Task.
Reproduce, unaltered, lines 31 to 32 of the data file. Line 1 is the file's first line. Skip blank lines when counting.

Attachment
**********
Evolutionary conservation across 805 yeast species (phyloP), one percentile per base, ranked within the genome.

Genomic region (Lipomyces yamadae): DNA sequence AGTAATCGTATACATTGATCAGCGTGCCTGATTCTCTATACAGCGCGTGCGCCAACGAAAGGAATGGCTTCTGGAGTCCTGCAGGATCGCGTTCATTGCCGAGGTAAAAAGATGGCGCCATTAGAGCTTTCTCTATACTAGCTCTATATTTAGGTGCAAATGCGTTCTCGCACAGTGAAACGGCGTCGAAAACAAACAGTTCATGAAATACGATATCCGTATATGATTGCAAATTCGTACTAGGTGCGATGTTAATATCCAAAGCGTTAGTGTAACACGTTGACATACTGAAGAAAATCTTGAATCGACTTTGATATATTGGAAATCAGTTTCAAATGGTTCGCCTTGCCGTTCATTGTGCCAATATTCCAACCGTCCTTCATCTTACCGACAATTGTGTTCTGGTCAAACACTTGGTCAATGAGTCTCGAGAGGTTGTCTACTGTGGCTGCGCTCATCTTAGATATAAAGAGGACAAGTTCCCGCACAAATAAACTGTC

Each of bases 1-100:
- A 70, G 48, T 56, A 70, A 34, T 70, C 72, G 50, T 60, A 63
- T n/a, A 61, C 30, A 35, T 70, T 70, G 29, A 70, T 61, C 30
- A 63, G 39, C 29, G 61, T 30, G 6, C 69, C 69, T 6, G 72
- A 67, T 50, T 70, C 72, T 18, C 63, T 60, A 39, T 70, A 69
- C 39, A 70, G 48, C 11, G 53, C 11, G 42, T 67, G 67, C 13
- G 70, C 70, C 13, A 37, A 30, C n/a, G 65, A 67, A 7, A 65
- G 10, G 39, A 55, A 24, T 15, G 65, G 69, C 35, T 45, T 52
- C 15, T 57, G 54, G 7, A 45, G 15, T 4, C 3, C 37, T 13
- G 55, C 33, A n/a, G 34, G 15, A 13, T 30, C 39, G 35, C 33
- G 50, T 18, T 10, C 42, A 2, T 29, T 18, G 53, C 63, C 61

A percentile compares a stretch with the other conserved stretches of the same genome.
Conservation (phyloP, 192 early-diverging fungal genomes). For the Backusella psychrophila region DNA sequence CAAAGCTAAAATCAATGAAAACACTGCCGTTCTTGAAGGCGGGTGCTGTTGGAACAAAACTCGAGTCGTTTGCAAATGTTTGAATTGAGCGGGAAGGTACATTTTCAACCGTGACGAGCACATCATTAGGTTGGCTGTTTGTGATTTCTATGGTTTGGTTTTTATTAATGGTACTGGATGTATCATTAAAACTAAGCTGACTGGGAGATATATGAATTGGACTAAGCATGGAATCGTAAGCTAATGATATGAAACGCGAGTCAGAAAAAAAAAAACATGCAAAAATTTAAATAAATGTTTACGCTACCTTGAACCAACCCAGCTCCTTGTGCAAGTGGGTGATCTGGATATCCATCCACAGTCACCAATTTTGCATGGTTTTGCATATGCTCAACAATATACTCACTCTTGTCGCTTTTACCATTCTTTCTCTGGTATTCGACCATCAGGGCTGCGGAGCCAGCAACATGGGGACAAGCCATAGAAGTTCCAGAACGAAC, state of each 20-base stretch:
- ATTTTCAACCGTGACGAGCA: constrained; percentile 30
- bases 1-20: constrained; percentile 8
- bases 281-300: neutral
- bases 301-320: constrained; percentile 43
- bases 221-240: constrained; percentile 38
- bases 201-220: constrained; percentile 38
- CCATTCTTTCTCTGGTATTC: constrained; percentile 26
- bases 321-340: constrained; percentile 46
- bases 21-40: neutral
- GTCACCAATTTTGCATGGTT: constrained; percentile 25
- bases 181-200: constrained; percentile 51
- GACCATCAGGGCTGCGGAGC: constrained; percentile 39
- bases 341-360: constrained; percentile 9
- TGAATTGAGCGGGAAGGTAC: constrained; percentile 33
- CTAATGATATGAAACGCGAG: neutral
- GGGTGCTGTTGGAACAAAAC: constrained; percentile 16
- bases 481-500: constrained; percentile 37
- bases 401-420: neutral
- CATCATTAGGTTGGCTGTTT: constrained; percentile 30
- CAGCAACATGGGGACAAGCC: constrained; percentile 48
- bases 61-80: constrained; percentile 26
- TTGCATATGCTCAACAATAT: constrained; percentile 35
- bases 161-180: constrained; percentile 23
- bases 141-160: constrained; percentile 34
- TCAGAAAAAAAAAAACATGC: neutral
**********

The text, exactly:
- GGGTGCTGTTGGAACAAAAC: constrained; percentile 16
- bases 481-500: constrained; percentile 37